This statement was overheard on the subway the other night as a group of four high-school seniors discussed what language class they would sign up for in their first college semester. They assured us (their volume and tone loud enough that the whole car couldn’t help but participate) that if they got into a liberal arts college, it was bound to have a decent language program.
The tallest of the group was saying that his goal in life was to become the U.S. Ambassador to France, and for that French was the obvious choice.
The loudest of the group informed us all that he’d read a study that concluded, hands down, that students should learn Mandarin in order to get ahead once they graduate college. Interestingly, if you planned to go into business in the EU German would remain at the forefront of languages, it was important to know.
A couple of days later, I was watching BBC News before work, and there was a segment based on the 10th Annual HSBC/British Council Mandarin Chinese Speaking Competition, which had just been held. They spoke about the tiny number of British students who learn Mandarin vs. those who still take French and the fact that the Mandarin scholars were fighting off multiple job offers while the Francophiles were facing a bleak job market.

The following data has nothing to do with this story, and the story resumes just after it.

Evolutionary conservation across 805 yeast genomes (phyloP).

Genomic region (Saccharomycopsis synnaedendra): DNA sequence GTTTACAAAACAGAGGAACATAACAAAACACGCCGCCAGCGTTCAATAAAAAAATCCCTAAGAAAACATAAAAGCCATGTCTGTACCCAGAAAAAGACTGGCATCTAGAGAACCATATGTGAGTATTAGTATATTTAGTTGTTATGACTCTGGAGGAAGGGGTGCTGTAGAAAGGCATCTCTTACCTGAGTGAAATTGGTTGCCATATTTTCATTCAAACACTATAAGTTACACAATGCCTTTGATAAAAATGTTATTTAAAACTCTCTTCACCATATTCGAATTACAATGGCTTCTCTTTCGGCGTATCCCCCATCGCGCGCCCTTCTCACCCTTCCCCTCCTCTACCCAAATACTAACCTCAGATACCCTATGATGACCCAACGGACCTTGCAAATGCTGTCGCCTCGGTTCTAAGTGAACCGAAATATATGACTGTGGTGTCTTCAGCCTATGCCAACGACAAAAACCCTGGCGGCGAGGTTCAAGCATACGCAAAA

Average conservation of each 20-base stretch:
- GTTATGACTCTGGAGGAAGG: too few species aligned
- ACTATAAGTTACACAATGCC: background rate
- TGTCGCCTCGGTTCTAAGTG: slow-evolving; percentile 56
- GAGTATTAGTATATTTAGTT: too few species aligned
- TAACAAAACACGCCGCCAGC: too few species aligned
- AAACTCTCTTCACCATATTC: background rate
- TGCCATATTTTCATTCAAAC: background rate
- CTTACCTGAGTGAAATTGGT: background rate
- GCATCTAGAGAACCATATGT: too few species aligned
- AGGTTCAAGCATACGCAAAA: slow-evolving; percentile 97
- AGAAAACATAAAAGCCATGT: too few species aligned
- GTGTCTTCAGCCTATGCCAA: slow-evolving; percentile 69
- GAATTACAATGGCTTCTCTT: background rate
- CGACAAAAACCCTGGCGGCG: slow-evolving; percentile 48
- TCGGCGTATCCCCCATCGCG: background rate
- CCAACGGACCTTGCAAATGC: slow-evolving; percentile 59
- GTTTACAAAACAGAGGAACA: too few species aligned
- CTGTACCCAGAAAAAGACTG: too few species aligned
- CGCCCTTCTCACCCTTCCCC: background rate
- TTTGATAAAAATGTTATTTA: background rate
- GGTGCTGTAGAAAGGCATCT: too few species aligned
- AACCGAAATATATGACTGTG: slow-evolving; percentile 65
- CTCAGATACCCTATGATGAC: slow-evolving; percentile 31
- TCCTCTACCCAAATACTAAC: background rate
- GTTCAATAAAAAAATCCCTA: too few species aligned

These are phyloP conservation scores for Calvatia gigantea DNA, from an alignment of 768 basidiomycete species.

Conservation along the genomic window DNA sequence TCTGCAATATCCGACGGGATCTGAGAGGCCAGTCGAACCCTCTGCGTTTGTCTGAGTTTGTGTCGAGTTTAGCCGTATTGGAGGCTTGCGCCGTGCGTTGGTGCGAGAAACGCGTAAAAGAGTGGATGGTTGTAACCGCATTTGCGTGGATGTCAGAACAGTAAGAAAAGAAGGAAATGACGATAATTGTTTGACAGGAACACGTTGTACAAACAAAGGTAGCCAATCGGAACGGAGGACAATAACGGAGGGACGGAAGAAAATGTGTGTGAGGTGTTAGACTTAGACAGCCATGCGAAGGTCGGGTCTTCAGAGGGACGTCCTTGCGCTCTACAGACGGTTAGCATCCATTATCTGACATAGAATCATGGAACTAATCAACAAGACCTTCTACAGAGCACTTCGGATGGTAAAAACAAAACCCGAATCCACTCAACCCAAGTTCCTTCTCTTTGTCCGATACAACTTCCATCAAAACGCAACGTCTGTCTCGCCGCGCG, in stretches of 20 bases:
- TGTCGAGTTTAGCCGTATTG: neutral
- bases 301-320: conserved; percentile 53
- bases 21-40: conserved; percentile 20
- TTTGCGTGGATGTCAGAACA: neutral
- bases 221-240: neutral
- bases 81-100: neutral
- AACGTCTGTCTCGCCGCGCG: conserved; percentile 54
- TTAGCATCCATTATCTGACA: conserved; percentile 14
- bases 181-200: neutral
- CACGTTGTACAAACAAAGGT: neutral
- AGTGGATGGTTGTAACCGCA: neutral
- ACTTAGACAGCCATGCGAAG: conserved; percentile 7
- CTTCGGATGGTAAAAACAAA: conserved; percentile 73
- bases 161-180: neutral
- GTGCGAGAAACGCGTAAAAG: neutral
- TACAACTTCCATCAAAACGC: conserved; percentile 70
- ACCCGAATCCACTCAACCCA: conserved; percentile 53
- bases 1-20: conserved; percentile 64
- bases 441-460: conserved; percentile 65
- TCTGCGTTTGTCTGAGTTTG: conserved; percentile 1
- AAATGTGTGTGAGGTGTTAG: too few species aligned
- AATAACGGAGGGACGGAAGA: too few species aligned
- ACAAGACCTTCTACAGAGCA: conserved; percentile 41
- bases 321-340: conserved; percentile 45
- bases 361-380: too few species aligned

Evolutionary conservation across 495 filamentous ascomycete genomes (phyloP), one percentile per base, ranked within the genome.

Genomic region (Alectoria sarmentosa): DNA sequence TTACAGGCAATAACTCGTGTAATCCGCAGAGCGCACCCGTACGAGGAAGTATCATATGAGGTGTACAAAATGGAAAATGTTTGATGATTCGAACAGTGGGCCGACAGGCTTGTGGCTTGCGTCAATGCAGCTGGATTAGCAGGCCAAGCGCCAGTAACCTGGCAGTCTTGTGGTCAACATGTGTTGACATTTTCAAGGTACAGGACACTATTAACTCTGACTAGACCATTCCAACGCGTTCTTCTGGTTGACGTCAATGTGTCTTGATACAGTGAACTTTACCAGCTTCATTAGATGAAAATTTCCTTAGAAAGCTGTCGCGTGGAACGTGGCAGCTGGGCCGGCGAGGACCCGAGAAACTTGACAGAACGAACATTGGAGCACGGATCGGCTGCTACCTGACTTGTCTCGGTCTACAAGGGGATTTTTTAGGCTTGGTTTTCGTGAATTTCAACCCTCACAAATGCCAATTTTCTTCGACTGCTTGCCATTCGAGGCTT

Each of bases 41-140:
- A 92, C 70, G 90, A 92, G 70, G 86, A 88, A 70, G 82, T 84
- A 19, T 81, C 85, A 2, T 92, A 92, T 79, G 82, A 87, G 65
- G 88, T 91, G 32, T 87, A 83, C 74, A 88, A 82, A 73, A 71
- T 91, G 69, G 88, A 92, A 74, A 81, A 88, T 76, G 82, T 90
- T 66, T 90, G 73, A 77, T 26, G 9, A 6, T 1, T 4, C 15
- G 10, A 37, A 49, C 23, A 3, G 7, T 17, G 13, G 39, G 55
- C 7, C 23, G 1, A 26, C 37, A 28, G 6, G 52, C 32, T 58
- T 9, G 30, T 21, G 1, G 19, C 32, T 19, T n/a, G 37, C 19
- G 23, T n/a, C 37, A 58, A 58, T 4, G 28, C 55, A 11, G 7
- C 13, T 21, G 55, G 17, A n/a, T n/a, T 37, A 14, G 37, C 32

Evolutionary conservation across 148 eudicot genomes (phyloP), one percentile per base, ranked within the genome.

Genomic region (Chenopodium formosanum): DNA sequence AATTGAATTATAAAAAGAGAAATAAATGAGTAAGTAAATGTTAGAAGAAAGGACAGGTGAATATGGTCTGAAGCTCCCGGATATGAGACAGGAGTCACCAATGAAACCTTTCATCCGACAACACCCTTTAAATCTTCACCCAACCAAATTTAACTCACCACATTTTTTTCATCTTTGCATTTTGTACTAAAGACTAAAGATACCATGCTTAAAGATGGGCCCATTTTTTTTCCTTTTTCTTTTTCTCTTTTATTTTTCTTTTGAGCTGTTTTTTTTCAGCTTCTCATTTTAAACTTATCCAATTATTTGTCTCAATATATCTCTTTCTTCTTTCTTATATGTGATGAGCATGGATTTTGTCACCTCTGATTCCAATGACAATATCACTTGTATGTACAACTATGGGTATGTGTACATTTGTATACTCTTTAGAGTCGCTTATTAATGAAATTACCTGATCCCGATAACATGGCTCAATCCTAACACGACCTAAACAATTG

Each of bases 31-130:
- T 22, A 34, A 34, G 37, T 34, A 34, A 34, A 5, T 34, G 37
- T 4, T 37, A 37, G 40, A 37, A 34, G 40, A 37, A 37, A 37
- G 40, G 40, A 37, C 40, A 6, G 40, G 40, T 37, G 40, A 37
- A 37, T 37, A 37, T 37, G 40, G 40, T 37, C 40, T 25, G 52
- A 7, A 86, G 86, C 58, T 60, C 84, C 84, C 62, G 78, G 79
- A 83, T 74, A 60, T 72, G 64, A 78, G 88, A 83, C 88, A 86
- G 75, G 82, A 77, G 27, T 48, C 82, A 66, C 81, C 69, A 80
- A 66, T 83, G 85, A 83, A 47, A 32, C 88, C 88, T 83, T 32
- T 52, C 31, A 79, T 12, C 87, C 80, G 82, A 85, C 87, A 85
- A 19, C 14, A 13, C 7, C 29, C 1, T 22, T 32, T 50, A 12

In a blog on the state of Mandarin education in the UK, John Worne, The British Council’s head of Strategy, said:
“The Mandarin Chinese language is becoming more and more important for the UK because, quite simply, China is becoming more and more important on the world’s stage. In 2011, China overtook Japan to become the world’s second biggest economy, and many confidently predict that they’ll wrest the top spot from the USA by 2050.
Some knowledge of the Chinese language is the ice breaker that gets you talking about culture – and business – in China. And our research shows a bit of language and culture goes a long way when you’re looking to trade.”
What I find encouraging and fascinating is that while the whole world is increasingly learning how to speak English – and the Chinese are leading that charge (see great TED video), it is still crucial for Americans (and the British) to put some blood, sweat, and tears into learning new languages to show the sincerity of our commitment to understanding other cultures and working with other countries on their terms as well as on ours.
The familiar Nelson Mandela quote says it better than I can:
If you talk to a man in a language he understands, that goes to his head. If you talk to him in his language, that goes to his heart. –Nelson Mandela
Let’s face it; things might be looking up in the U.S. if a group of high school seniors going out on the town on a Friday night knew that what languages they spoke when they got out of college would have a huge impact on their career choices.